In September, 2008, another spiritual passage was activated by an earlier David Wilcox concert , an avowedly Christian singer-songwriter, who -- decrying faith serving like "a gated community" -- presented a song, Beyond Belief which includes the following words imagined from Jesus:
The idea of 'god' separated
from belief lifted a certain pressure I'd felt from religious traditions I'd
known, in which "faith" in god had been core. In dialogue with a beloved friend, I began to envision a "white light of
truth," in which a state of understanding and Grace lay beyond our conscious
minds and yet to be comprehended. A place of
peaceful harmony, free of the underlying fear that permeates much of my
psyche in this temporal life. Christians might think of their faith in
the Grace of Jesus, Buddhists may achieve Nirvana. I was seeing a glow
in which inner peace was 'beyond belief' in any doctrine.
Rather, I found myself speaking of knowledge, truth, understanding that lay
beyond ordinary consciousness.
I was finishing an earlier revision this essay late in 2008, as I was readying myself to return for a 2nd month in San Miguel de Allende, Mexico -- spoken of by my mom as her "Shangri La," and seeming likewise to me as a mystical valley of light. Listening to my heart, I have been called back this 2nd time by both it's known treasures -- an expat community of unusual artistry, intelligence and warmth in and exquisite, Old World setting-- and also something intangible that feels transcendent, beyond my cognitive grasp.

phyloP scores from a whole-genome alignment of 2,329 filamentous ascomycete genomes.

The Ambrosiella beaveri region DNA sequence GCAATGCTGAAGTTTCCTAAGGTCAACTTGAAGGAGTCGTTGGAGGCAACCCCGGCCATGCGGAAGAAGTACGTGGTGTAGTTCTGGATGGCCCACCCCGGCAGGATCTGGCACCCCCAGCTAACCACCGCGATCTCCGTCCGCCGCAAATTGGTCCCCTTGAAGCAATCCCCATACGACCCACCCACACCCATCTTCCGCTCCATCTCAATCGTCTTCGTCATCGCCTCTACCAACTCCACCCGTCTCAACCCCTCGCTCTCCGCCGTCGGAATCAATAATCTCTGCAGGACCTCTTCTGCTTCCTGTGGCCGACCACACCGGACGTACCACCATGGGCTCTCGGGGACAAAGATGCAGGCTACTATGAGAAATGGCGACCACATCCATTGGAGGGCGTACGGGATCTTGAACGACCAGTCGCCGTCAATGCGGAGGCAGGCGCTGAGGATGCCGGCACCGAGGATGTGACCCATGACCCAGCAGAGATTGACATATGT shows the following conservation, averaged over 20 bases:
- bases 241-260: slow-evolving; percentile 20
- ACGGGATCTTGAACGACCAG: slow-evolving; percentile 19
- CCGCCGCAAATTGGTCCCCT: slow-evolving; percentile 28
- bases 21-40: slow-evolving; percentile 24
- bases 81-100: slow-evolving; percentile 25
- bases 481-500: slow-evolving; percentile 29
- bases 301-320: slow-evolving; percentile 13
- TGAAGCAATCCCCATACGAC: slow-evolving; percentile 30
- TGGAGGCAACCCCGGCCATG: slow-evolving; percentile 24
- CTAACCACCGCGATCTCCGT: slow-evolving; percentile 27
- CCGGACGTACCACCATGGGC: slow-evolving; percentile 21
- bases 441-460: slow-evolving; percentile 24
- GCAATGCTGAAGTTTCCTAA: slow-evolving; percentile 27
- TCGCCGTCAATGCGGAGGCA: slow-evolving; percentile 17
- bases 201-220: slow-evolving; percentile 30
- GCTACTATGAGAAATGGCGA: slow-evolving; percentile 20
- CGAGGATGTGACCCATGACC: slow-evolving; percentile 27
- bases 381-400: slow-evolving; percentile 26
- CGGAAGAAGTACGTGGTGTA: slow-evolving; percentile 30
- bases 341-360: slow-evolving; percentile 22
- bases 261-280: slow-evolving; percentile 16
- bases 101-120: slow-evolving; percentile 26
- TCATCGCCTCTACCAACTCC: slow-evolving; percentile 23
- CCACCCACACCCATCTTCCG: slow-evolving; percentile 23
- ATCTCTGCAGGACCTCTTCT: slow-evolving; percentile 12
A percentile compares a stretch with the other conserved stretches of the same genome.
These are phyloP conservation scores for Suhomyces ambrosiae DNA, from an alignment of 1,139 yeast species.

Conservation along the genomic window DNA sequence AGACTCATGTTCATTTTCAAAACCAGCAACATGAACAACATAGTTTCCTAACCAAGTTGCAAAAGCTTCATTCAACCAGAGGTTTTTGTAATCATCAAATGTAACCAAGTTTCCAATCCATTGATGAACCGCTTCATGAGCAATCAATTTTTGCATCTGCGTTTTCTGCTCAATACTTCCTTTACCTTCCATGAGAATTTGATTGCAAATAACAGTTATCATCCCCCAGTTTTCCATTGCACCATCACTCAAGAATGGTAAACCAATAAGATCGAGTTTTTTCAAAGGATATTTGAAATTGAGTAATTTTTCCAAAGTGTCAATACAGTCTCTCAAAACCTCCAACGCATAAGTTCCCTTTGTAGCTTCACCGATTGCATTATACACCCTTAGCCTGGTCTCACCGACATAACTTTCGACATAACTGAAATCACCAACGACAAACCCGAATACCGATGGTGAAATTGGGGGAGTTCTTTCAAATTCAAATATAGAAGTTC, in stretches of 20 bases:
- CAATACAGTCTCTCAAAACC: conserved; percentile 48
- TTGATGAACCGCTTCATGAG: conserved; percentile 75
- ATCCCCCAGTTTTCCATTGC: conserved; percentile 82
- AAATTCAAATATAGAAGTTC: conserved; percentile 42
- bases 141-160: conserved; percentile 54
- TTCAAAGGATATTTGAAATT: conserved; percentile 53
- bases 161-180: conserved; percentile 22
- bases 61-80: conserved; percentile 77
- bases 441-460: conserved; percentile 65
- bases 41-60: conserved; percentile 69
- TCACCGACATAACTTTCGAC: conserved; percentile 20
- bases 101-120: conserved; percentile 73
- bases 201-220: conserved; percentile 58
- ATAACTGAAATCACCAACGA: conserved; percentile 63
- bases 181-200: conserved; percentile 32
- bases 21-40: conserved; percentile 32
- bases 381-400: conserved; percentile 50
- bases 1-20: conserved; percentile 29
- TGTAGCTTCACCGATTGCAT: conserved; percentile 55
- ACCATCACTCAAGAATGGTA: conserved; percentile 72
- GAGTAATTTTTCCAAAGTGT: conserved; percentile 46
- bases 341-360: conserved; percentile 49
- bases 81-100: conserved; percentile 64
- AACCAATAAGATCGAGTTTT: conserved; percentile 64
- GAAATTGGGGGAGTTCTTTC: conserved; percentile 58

Prayer with Tricia. In 2010, I met and married the
most spiritual person I've known - Pat Schwaiger (briefly, Tricia Jane
Winokur). Tricia's background brings influences from both Christian
and Native American culture. But her soul is bounded by neither.
Tricia's soul is further enriched by almost 30 years as a midwife,
present and assisting at sacred moments of life's emergence from the
Tricia shared with me her personal relationship with God -- something very foreign to me. Jewish tradition often conceives of relationship between God and man as one with the entire Jewish people. In her loving spirit, though, I prayed to God with Tricia for the first times in my life.